When we look at something, the visual interpretation is received through the eyes, but interpreted by the brain. Find out how new diagnostic technology in Southwest Louisiana is tracking the eye-to-brain communication signal and how it could save your vision.
Garland Peck has been near-sighted for years and knew he had blurred vision, but it took an expert to tell him he had glaucoma or damage to the optic nerve. "It's just like having diabetes. You don't know you have it until you get checked," he said.
OCT (Optical Coherence Tomography) showed the thinning of the optic nerve. But now, Dr. Al O'Byrne, an ophthalmologist at The Eye Clinic, is using VEP (Vision Evoked Potential) to see it more clearly. "You don't want to wait until there is visual field loss before you detect the disease," said Dr. O'Byrne, "there's always been an attempt to find better ways to discover the disease prior to damage."
The VEP vision testing system measures the activity of neurons in the visual system, determining how your eye talks to your brain. "So the patient has perfectly normal vision," said Dr. O'Byrne, "we do the VEP and we discover that the nerve is not 100 percent and that helps us start treatment before people lose any vision."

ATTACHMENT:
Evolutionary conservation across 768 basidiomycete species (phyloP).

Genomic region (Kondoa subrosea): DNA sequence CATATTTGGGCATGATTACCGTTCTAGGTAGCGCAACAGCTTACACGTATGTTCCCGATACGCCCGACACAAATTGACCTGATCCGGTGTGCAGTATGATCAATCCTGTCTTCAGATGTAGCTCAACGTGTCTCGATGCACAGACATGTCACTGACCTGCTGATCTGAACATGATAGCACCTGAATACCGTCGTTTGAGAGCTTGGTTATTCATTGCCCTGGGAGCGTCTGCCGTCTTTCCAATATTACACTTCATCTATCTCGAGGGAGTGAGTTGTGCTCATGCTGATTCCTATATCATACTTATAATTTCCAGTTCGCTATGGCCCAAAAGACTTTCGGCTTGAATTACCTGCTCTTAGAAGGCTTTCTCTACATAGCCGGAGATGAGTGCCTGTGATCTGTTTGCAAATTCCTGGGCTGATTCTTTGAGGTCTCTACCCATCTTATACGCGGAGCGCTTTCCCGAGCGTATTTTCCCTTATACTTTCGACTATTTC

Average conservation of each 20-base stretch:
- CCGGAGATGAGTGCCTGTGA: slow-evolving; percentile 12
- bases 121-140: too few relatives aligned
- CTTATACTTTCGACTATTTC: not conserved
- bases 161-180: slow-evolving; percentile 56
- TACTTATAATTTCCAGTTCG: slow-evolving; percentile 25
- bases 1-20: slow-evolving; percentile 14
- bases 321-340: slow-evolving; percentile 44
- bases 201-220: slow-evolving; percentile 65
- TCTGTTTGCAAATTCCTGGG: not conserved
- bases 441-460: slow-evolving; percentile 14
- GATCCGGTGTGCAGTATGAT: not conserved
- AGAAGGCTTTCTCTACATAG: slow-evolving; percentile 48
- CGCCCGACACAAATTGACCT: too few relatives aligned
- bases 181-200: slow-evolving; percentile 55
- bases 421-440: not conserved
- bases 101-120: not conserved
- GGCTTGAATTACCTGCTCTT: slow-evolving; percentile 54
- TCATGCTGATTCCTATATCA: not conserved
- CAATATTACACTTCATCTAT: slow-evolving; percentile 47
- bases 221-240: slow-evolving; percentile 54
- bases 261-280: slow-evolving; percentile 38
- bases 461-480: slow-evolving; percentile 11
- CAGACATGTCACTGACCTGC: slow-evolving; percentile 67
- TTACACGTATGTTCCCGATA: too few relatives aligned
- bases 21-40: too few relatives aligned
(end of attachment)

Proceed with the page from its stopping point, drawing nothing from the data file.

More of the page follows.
The test process itself involves sitting in a chair facing a screen with a red circle and having three electrodes placed on the head. "It's painless and it doesn't take any time at all," said Peck, "five minutes and you're finished."
Peck's results showed early glaucoma. Since it was detected before vision loss, treatment is minimal to halt future damage.
For peck, it only involves eye drops. He says he is grateful he had the diagnostic test. "He (Dr. O'Byrne) said if I wouldn't have come in, probably in five or ten years I would be blind."
VEP vision testing has been around for several years, but typically only in university settings and the equipment took up an entire room. Now, it is available in clinic settings using electrodes, a monitor and computer.